When it comes to youth sports leagues, many parents focus their attention on soccer, basketball, and football. While each of these sports present an excellent learning opportunity for teenagers, make sure you aren’t overlooking volleyball. This lively and vigorous sport can teach your child a lot while also giving them much needed physical activity.

Increased Confidence

When a high-powered ball is coming in your direction, it takes a certain level of confidence to run towards the ball and aim to hit it away, instead of just running away from it. To do this, you need to be confident in yourself and your abilities. Through practice and regular involvement, your teen can gain this necessary confidence.

It might seem like a minor thing, but the confidence your child gains on the volleyball court can have a positive impact on other areas of their life, including academic performance and social navigation, both of which will be important throughout their life.  

Improved Eye-Hand Coordination

Volleyball relies heavily on good eye-hand coordination. While this skill is focused on during the primary years, it can fall off over the years. Whether serving the ball or spiking the ball onto the opponent’s side, it takes both the force of your hand and the precision of your eyes to ensure the ball lands in the right space.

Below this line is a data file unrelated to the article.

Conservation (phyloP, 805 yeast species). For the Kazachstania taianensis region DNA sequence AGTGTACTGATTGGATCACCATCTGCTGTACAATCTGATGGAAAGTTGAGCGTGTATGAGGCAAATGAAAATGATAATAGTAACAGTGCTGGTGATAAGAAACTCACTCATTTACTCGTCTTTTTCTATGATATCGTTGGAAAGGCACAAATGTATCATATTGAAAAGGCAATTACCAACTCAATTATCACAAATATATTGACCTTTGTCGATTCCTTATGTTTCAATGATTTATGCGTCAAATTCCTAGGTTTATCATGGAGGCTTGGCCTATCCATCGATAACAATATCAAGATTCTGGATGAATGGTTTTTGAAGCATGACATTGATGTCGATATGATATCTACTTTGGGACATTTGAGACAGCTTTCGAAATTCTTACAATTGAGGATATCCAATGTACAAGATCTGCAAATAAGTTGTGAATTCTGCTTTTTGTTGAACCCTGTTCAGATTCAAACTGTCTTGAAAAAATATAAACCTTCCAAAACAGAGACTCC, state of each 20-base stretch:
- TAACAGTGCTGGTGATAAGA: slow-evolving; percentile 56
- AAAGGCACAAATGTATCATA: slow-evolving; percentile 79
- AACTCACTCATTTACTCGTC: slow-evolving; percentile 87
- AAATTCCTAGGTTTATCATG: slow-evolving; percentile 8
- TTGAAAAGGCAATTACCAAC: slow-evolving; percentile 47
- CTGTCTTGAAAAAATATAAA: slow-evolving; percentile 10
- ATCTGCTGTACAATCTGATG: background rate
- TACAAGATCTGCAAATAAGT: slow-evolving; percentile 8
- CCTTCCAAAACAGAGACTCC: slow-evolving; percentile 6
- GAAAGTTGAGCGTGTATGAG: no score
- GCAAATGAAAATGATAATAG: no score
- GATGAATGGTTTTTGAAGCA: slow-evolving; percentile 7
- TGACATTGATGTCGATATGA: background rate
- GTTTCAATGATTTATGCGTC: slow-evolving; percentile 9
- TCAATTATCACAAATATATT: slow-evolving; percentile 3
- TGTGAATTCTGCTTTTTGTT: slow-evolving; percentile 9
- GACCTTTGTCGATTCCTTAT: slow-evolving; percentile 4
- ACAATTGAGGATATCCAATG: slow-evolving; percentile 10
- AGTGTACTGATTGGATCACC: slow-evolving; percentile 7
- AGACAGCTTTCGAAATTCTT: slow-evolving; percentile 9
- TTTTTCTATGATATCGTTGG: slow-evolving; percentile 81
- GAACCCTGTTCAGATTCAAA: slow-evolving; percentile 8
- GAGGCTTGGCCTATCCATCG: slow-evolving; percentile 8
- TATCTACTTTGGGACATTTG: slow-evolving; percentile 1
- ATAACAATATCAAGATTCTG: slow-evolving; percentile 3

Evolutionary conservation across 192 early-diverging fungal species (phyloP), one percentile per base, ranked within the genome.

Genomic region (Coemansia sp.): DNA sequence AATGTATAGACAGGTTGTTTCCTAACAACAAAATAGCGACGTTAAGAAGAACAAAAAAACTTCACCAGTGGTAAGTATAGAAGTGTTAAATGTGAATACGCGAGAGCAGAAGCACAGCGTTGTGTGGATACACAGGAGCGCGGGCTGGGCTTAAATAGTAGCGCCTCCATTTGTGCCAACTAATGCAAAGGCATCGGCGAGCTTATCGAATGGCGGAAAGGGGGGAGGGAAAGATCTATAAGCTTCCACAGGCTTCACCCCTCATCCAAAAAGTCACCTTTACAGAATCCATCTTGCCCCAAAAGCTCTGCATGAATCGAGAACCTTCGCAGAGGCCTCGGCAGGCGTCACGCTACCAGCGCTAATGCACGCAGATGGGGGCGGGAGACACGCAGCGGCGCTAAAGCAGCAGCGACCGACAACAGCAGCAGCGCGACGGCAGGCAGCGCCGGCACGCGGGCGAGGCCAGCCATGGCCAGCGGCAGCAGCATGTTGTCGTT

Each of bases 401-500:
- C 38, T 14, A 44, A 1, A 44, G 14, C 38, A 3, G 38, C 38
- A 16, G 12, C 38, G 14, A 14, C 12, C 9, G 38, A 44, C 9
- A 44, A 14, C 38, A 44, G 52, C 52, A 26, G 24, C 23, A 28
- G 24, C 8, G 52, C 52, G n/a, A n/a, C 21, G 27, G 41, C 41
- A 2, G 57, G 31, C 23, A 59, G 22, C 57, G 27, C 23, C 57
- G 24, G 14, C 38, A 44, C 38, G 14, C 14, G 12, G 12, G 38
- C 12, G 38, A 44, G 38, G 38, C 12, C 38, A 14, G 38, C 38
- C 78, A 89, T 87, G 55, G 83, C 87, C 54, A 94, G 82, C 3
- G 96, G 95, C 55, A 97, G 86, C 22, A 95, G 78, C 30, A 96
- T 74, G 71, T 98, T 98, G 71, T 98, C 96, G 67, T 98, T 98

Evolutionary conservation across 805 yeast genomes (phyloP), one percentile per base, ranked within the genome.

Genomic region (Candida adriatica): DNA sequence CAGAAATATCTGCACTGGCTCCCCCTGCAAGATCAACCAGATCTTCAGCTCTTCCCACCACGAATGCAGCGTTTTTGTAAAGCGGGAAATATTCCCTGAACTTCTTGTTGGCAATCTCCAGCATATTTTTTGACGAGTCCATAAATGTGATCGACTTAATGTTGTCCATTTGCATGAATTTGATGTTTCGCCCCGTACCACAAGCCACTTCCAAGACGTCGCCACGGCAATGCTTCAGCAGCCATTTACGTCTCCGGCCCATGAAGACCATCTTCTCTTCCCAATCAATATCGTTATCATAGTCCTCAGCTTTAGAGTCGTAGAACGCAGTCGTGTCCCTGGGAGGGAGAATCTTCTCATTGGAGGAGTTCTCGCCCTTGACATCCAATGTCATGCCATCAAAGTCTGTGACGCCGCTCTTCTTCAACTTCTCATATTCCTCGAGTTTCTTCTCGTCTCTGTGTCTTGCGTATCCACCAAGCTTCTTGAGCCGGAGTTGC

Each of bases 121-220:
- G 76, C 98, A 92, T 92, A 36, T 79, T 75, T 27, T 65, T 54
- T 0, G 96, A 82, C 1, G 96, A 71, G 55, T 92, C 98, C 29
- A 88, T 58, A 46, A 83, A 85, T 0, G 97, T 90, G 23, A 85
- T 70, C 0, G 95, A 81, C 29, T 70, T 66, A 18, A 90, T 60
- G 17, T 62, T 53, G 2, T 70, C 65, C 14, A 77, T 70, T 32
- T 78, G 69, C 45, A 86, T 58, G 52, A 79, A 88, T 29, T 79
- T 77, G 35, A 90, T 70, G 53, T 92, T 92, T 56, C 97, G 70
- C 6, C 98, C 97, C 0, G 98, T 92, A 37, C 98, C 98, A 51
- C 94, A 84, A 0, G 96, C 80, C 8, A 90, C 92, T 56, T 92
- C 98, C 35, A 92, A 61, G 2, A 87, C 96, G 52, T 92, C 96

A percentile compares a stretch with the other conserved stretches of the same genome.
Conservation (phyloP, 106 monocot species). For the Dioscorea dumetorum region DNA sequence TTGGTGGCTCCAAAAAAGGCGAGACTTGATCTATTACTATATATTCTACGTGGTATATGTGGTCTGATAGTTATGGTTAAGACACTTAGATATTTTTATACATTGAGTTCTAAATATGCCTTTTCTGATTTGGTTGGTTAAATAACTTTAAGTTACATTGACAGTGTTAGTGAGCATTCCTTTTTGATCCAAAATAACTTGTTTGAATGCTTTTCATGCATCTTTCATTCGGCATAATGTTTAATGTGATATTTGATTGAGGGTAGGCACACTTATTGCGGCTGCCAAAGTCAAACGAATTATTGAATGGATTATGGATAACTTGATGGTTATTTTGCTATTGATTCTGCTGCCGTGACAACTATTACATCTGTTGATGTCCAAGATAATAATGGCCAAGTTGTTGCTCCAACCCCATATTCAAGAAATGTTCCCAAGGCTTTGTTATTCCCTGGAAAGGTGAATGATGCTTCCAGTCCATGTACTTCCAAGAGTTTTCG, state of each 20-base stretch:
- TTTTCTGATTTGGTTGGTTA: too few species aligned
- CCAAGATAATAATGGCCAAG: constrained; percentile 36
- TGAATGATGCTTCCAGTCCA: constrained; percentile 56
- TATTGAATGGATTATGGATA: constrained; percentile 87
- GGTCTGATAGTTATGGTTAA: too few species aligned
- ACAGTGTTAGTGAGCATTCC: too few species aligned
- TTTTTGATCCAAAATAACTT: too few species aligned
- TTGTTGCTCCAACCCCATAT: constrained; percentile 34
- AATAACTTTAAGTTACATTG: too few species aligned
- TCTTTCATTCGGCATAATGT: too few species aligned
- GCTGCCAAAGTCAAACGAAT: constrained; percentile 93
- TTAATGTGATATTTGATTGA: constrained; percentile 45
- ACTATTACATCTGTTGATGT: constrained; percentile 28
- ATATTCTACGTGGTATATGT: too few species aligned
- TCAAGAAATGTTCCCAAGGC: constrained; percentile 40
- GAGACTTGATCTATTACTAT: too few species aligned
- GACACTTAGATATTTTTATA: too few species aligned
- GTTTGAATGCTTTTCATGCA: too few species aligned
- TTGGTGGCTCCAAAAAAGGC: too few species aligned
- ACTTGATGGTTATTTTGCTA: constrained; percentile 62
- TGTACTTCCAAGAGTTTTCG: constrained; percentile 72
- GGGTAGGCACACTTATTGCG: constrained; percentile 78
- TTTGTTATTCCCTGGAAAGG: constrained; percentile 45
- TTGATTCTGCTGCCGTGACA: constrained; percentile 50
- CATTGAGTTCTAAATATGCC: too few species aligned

Introducing your teen to this sport helps improve their eye-hand coordination. For teens just starting to drive, having strong abilities in this area is helpful because it can improve their reaction time and keep them safer on the road.

Learn Teamwork

For a team to be successful in volleyball, it takes a group effort. Everyone must cover their territory and be ready to assist a nearby team member at any moment. Although each person is performing an individual role, the idea that they are doing so with a common goal can teach your teen not only the importance of teamwork but also how to practice teamwork.

Teens that understand the value of teamwork often have better problem solving skills and can work well with others. Having this skill-set is great in school, but as they progress into their adult life, these skills will be equally important.  

As with any other activity, never force your teen to play if they aren’t interested. However, if they do express an interest, ensure they are equipped with the right gear, including everything from safety equipment to Olympic volleyballs, for the best experience.